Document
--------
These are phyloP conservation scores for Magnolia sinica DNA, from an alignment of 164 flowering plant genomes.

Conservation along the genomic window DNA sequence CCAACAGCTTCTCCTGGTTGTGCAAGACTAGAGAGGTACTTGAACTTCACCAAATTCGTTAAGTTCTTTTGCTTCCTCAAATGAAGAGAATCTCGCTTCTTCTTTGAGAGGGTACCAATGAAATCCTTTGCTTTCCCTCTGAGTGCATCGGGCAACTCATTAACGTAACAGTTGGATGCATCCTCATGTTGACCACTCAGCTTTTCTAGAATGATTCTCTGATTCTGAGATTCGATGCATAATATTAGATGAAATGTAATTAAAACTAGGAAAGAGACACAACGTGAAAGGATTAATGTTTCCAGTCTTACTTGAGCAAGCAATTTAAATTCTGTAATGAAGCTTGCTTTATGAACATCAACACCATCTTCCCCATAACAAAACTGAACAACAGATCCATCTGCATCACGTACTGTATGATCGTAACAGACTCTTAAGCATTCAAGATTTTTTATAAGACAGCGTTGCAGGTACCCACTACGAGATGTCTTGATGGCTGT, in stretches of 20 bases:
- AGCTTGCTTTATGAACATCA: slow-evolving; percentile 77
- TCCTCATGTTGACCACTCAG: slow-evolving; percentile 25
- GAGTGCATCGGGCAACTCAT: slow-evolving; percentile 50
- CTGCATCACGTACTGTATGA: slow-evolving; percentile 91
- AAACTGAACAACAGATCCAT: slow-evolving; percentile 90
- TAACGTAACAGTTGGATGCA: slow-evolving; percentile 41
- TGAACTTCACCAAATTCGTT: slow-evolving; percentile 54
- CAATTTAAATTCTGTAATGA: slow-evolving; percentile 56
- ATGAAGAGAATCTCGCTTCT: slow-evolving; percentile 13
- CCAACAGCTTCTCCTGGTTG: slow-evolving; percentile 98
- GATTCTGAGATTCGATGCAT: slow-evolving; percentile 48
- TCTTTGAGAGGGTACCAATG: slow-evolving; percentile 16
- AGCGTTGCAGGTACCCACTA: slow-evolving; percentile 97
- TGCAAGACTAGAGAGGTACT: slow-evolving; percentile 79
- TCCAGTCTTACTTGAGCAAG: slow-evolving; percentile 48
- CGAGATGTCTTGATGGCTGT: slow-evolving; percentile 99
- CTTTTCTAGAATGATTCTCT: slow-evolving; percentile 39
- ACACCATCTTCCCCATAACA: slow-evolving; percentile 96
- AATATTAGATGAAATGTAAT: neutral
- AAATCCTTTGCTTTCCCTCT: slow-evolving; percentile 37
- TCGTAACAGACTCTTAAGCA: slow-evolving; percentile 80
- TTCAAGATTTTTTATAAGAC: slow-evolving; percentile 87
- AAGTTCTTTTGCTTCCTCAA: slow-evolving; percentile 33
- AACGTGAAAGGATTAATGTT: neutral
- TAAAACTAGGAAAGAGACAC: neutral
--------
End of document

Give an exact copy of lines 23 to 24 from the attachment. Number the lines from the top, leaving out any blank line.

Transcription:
- TCGTAACAGACTCTTAAGCA: slow-evolving; percentile 80
- TTCAAGATTTTTTATAAGAC: slow-evolving; percentile 87